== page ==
On August 3, 1914, Germany declared war on France and invaded Belgium. The following day, Britain declared war on Germany and World War I was underway.
Today is Saturday, Aug. 3, the 215th day of 2019 with 150 to follow.
The moon is waxing. Morning stars are Jupiter, Mercury, Neptune, Saturn, Uranus and Venus. Evening stars are Jupiter, Mars, Neptune, Saturn and Uranus.
Those born on this date are under the sign of Leo. They include Elisha Graves Otis, inventor of the modern elevator, in 1811; World War II correspondent Ernie Pyle in 1900; “Monkey Trial” defendant John Scopes in 1900; singer Tony Bennett in 1926 (age 93); football Hall of Fame member Lance Alworth in 1940 (age 79); actor Martin Sheen in 1940 (age 79); TV personality/lifestyle consultant Martha Stewart in 1941 (age 78); film director John Landis in 1950 (age 69); hockey Hall of Fame member Marcel Dionne in 1951 (age 68); Metallica singer James Hetfield in 1963 (age 56); actor Isaiah Washington in 1963 (age 56); actor Lisa Ann Walter in 1963 (age 56); actor Melissa Ponzio in 1972 (age 47); actor Michael Ealy in 1973 (age 46); pro football quarterback Tom Brady in 1977 (age 42); actor Evangeline Lilly in 1979 (age 40); actor Hannah Simone in 1980 (age 39); Olympic swimmer Ryan Lochte in 1984 (age 35); model Karlie Kloss in 1992 (age 27).
On this date in history:
In 1492, Christopher Columbus set sail from Spain, seeking a western route to India, with a convoy of three small ships — the Nina, the Pinta and the Santa Maria — and fewer than 100 crew. They reached land at Guanahani, an island in the Caribbean, on Oct. 12.
In 1923, by the dim light of a flickering oil lamp in a little farmhouse at Plymouth, Vt., his birthplace, Calvin Coolidge took the oath of office as president of the United States following the unexpected death President Warren G. Harding.
In 1943, Gen. George Patton slapped Private Charles Kuhl, who was in a military hospital in Sicily. Kuhl was the first of two privates hospitalized for shock that Patton slapped and berated that month, accusing them of cowardice. The general was later forced to apologize.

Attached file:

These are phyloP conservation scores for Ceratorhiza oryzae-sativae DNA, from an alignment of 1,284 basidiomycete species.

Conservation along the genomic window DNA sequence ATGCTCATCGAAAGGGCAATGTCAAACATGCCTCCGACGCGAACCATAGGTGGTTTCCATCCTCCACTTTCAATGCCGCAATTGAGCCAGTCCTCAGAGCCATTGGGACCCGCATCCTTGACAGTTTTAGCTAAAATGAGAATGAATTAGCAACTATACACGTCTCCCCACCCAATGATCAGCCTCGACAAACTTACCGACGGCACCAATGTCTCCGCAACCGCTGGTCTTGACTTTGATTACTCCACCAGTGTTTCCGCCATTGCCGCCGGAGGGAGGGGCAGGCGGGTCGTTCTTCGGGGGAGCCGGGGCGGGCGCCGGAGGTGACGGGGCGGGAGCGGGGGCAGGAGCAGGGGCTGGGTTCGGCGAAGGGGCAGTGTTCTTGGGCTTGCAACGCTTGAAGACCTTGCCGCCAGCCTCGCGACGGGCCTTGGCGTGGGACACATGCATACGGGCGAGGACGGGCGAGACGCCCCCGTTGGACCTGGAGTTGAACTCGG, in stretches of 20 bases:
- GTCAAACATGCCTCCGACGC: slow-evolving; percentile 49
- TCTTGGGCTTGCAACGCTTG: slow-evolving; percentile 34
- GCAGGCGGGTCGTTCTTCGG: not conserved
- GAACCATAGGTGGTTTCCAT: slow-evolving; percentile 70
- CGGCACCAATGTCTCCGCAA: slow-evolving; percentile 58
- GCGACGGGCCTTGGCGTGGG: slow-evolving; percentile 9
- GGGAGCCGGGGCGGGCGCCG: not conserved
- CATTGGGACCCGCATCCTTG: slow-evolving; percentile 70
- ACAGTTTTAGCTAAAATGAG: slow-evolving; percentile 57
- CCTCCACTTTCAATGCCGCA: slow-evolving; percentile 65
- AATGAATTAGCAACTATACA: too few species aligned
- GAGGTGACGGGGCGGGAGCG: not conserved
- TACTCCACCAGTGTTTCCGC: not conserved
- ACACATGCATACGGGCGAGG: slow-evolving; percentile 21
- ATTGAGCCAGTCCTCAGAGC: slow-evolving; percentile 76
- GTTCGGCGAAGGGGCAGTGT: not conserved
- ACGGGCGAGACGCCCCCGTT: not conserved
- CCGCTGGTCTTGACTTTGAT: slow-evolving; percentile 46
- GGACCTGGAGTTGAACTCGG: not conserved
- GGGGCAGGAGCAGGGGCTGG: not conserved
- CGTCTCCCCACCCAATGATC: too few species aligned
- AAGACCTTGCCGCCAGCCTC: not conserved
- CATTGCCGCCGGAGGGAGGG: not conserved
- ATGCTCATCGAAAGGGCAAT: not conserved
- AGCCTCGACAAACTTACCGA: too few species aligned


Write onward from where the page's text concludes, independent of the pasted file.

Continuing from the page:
In 1958, the U.S. nuclear submarine Nautilus crossed under the North Pole.
In 1975, a chartered Boeing 707 jetliner carrying Moroccan immigrant workers home from France to their families for the summer holidays crashed into a mountainside in Agadir, Morocco, killing all 188 persons aboard.
In 1981, U.S. air traffic controllers went on strike. The strikers were fired within one week.
In 1990, the prime ministers of East and West Germany agreed to move up unification to early fall and rescheduled all-German elections for Oct. 14.
In 2004, the Statue of Liberty in New York Harbor was opened to the public for the first time since the Sept. 11, 2001, terrorist attacks on the United States.
In 2005, in the first emergency repair conducted in space, astronauts fixed a potentially dangerous problem by removing two strips of protruding cloth from the underside of the space shuttle Discovery.
In 2007, the U.S. Congress passed a bill allowing the National Security Agency to monitor email and telephone communications between the United States and foreign countries without a court warrant if terrorism was believed to be involved.
In 2008, once-exiled Russian writer Aleksandr Solzhenitsyn, whose works revealed the harshness of the Soviet penal system, died at the age of 89. The Nobel Prize-winning author of One Day in the Life of Ivan Denisovich had been ill for years.
In 2008, People magazine published the first photos of Brad Pitt and Angelina Jolie’s newborn twins, Vivienne and Knox, after paying up to $14 million, the most ever paid for baby pictures.
In 2010, a Manchester, Conn., beer and wine distributorship driver who was allegedly caught stealing beer, went on a shooting rampage after a disciplinary hearing at the company, killing eight people and himself.
In 2014, an earthquake in southern China’s Yunnan province killed nearly 400 people, injured 1,800 and destroyed thousands of homes.
In 2017, voters re-elected Hassan Rouhani to be president of Iran for a second term.
A thought for the day: “Sometimes it is better to lose and do the right thing than to win and do the wrong thing.” — Tony Blair